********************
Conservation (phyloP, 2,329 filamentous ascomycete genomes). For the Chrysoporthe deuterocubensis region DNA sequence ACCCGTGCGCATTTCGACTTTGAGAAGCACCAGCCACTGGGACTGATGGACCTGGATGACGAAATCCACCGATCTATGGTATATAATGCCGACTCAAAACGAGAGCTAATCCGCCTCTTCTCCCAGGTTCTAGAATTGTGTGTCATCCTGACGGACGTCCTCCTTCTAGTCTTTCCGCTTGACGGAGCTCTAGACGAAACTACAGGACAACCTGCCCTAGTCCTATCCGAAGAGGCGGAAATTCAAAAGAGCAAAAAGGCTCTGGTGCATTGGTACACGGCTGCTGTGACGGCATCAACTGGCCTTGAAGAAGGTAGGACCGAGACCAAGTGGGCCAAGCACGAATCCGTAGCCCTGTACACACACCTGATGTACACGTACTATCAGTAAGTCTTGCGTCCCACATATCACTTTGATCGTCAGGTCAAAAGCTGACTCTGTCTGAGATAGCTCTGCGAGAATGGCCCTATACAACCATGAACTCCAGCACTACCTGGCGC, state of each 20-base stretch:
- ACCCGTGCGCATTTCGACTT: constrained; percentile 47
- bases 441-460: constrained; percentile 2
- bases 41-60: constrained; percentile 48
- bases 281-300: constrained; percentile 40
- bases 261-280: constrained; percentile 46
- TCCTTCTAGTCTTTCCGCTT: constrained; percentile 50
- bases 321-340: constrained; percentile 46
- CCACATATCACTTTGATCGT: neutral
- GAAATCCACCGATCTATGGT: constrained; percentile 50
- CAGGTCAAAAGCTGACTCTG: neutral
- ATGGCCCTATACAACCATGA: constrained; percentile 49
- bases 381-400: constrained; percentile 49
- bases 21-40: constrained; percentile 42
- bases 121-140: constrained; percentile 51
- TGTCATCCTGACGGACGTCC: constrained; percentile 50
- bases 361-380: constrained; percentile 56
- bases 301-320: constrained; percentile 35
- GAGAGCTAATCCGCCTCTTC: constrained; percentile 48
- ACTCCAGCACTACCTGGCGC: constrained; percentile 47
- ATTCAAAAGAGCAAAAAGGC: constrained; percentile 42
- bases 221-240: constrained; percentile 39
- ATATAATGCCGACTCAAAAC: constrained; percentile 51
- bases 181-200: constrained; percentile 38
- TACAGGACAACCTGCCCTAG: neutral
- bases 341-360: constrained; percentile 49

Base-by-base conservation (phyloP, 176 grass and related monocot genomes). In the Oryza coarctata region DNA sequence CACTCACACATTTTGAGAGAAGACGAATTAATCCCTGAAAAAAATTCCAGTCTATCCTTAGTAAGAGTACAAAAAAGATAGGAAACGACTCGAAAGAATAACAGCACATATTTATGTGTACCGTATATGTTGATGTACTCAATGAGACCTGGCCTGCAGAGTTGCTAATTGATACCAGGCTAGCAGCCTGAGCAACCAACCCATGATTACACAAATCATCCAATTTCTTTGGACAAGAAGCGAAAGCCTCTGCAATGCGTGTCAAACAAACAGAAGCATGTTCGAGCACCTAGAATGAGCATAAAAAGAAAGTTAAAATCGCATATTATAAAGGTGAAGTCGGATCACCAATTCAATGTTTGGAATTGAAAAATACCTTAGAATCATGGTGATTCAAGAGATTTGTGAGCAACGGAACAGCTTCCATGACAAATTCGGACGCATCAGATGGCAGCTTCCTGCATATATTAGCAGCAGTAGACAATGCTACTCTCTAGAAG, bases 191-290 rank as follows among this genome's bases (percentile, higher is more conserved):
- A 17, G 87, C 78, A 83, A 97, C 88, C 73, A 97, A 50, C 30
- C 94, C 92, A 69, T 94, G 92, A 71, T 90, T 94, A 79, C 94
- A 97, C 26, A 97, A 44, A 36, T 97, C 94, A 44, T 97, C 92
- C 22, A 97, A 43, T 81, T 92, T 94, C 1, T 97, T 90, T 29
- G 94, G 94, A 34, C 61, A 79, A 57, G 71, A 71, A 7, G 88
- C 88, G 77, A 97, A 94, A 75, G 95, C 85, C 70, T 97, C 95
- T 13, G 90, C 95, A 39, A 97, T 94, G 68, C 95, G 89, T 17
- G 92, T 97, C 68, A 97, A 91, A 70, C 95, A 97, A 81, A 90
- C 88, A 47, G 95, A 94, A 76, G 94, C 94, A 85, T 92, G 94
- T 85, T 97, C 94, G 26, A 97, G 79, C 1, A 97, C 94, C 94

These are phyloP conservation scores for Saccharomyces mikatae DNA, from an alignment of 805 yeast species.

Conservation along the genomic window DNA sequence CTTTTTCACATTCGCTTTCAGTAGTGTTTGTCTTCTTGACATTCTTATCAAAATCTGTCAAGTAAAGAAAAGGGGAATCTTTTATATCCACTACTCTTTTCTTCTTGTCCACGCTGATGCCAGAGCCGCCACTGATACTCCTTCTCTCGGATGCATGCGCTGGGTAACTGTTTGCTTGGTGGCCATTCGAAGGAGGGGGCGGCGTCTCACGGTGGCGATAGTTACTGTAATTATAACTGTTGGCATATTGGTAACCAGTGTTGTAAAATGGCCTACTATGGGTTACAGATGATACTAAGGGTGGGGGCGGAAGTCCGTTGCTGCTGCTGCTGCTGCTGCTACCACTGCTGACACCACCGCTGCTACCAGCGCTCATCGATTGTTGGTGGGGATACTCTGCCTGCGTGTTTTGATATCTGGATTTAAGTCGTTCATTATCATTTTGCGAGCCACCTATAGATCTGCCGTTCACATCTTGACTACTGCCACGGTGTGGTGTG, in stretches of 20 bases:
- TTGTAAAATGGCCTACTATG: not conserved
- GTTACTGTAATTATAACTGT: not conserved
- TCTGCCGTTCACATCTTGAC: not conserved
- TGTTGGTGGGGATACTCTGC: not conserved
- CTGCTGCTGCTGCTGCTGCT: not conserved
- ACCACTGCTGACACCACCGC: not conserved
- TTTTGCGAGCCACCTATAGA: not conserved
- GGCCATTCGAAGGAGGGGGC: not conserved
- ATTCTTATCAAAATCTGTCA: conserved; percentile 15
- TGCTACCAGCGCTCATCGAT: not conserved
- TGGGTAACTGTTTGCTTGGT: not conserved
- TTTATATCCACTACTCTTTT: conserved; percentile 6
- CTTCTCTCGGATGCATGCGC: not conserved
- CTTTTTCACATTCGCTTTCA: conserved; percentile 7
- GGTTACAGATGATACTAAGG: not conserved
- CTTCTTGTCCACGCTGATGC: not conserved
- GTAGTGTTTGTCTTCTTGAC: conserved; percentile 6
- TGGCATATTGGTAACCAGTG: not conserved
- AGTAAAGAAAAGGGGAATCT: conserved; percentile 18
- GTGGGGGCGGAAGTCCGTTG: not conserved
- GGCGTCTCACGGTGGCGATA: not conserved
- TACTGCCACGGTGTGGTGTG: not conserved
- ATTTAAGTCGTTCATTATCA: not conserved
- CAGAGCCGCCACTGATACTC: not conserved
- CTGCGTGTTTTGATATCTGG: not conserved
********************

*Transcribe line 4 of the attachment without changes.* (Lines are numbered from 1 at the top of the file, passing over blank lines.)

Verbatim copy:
- bases 41-60: constrained; percentile 48